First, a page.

Tourism in Action: Daniel Gschwind (July)

As our industry keeps getting tossed about on a sea of uncertainty caused by cyclone COVID, a distant lighthouse has appeared, guiding us to the Olympics in 2032. That is indeed good news and we are genuinely excited by the prospects ahead.

Now we just have to get there in one piece and that still is an enormous challenge for many operators. We may feel somewhat fortunate in Queensland for having escaped the latest lock-down episode interstate but this is cold comfort for the thousands of operators here who have lost millions of dollars worth of bookings, not just for now but a long way into the future, not least the September school holidays. While we may enjoy our relative freedom here, our interstate customers are cut off from us. NSW alone supplied 1.8 million visitors to Queensland in 2019, spending $1.6 billion dollars in our state.

The losses from that state alone are mounting up into hundreds of millions. Unfortunately, we also had to add Victoria and South Australia to the ‘lost business’ side of the ledger for the last few weeks and we hope, with restrictions easing in both states today, Queensland’s borders will open promptly for them. The recent national tourism business survey we conducted, paints a sobering picture, including for Queensland. It also highlights the fact, that whilst not in lock-down, Queensland operators are also feeling the financial strain imposed as a result of border closures. We are making a strong case to both state and federal governments that industry support must be made available to all businesses in our industry affected so devastatingly by the government health responses.

On another matter, you may have heard of the World Heritage Committees decision to defer a determination about the ‘in danger’ listing of the Great Barrier Reef. The expert report provided to the Committee made a recommendation that the Reef should be placed on the endangered list as a result of the long-term impacts expected from global warming in particular. The Australian Government campaigned very hard at the diplomatic level to avert this outcome. As a consequence, the Committee decided to call for a ‘reactive mission report’ and a ‘state of conservation report’ to be prepared for the Committee by February 2022. The issue will then be revisited.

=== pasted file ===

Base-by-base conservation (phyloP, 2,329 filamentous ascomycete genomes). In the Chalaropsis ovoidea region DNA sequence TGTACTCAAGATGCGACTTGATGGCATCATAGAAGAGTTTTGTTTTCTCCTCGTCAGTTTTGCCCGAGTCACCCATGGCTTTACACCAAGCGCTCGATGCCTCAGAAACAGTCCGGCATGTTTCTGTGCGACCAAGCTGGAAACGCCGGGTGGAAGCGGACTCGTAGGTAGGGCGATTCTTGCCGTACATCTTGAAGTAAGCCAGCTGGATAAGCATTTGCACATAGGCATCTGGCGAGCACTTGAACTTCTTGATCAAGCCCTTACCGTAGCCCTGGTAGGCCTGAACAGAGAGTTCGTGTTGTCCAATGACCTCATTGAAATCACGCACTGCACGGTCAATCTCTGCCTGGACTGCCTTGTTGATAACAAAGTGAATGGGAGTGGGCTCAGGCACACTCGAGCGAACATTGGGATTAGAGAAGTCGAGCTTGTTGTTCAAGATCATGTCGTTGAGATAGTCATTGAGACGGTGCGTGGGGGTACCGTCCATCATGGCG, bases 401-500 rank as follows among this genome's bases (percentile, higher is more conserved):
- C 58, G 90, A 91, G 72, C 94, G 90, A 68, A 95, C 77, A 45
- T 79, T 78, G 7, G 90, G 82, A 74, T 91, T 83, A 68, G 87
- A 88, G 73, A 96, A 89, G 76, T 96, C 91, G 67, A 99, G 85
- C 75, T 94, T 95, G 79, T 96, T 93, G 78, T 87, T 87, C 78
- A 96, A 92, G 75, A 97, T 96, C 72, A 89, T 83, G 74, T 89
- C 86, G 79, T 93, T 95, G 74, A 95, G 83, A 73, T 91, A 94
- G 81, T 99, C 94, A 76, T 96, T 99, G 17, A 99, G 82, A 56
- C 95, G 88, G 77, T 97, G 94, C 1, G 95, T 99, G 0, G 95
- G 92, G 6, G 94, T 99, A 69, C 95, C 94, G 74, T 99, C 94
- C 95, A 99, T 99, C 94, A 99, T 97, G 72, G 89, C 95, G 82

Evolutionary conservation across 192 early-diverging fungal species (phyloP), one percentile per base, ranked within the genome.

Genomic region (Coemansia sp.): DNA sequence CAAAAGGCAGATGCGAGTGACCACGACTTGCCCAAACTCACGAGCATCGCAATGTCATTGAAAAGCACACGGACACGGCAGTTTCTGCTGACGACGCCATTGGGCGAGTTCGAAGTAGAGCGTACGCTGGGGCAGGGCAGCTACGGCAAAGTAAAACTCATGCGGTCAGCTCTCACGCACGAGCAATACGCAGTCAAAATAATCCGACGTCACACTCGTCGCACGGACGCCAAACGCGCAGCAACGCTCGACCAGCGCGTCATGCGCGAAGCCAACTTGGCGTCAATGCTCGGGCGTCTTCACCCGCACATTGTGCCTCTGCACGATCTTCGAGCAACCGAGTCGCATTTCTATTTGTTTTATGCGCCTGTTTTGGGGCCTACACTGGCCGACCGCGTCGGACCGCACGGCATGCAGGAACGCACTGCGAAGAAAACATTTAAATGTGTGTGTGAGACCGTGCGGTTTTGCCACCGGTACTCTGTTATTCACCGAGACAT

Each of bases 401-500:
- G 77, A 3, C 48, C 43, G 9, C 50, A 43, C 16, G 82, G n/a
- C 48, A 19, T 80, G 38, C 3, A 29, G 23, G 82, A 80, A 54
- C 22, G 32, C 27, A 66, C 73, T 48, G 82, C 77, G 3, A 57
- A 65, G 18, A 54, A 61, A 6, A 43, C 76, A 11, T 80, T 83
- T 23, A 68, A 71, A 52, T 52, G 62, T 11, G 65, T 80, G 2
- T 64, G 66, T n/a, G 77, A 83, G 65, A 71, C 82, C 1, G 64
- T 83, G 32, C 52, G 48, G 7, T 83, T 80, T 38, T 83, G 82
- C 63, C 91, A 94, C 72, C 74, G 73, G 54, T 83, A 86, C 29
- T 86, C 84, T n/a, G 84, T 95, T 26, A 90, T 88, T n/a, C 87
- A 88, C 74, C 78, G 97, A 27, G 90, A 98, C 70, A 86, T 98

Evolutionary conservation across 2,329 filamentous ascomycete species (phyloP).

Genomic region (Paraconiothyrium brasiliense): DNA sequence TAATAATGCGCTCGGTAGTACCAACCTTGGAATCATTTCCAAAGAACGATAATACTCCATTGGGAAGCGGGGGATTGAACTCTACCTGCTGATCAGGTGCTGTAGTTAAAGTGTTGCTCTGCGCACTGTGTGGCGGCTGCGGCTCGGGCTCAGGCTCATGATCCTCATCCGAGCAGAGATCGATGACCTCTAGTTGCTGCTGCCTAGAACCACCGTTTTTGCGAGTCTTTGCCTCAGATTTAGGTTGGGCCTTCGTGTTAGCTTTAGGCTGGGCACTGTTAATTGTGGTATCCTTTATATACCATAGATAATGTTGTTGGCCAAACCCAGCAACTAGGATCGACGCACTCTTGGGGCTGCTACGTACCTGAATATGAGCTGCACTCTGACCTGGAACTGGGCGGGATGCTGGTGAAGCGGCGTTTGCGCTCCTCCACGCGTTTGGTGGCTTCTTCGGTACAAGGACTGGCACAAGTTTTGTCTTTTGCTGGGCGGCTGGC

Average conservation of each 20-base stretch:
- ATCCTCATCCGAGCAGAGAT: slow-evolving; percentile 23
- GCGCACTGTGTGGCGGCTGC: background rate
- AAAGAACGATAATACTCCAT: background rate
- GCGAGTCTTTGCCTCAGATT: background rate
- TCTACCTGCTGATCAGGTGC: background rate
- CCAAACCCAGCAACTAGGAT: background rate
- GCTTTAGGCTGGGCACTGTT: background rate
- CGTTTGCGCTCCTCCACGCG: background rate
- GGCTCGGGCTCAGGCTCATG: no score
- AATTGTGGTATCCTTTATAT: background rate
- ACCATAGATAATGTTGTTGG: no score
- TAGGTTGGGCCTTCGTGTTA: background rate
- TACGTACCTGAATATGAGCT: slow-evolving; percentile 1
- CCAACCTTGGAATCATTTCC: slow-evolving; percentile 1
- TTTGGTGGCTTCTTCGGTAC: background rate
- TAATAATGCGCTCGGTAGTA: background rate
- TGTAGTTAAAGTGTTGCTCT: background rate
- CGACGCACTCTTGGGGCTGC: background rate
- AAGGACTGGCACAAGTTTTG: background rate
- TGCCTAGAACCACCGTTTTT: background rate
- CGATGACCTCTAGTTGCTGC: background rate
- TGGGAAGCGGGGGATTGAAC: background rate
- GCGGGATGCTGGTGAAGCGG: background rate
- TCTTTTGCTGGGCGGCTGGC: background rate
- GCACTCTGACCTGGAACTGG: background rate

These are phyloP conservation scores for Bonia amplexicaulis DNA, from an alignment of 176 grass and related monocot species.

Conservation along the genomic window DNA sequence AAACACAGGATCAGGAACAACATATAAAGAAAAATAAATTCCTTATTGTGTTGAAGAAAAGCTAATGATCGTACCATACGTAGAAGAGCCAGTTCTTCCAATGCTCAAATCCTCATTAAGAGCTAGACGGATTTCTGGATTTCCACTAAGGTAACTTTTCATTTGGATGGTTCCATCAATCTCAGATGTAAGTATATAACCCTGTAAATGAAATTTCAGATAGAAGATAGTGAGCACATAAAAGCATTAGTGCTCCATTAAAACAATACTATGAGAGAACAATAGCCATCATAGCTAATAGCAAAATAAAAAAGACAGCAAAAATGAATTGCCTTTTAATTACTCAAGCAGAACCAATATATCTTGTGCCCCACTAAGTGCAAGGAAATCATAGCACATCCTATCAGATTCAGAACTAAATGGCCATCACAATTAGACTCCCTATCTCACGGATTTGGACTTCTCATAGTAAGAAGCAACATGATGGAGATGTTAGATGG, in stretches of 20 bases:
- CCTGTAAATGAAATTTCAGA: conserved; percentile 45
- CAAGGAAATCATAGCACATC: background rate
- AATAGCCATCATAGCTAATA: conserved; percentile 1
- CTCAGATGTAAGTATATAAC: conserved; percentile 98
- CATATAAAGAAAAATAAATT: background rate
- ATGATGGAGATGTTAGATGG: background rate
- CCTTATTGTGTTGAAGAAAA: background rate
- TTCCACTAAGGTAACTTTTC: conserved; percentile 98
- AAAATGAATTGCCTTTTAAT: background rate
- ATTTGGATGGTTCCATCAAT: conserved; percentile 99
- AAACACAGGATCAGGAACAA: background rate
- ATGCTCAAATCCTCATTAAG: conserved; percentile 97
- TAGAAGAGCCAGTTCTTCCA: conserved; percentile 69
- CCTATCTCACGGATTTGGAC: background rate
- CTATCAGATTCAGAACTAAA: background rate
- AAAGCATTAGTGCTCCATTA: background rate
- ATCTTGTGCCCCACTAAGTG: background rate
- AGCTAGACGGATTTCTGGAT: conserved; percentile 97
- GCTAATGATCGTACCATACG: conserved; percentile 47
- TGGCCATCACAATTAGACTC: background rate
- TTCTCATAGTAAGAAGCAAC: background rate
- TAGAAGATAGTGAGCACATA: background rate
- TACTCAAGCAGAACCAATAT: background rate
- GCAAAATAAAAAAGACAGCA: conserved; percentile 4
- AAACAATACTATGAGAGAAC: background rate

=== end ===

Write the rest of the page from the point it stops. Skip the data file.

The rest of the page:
Some tourism operators felt a great sense of relief that the ‘reef in danger’ media headlines has, for the moment, been avoided. That is very understandable, we don’t want the reef to be seen in a negative light. The point is also being made that our reef is still a magnificent ecosystem with spectacular corals and marine life – still one of the worlds greatest natural visitor attractions and exceptionally well managed. This world-leading, on-the-ground management of the marine park is also recognised by the World Heritage Committee. However, the listing on the endangered list is not an assessment of that. It is an assessment of the long-term, increasing threat to this ecosystem from global climate change. This threat has been identified and scientifically documented by the Great Barrier Reef Marine Park Authority in multiple reports over the last decade. The deferral of a decision by the World Heritage Committee makes no difference at all to the urgent need for all nations on the planet to urgently step up efforts to address climate change. Our reef and our tourism industry depend on it.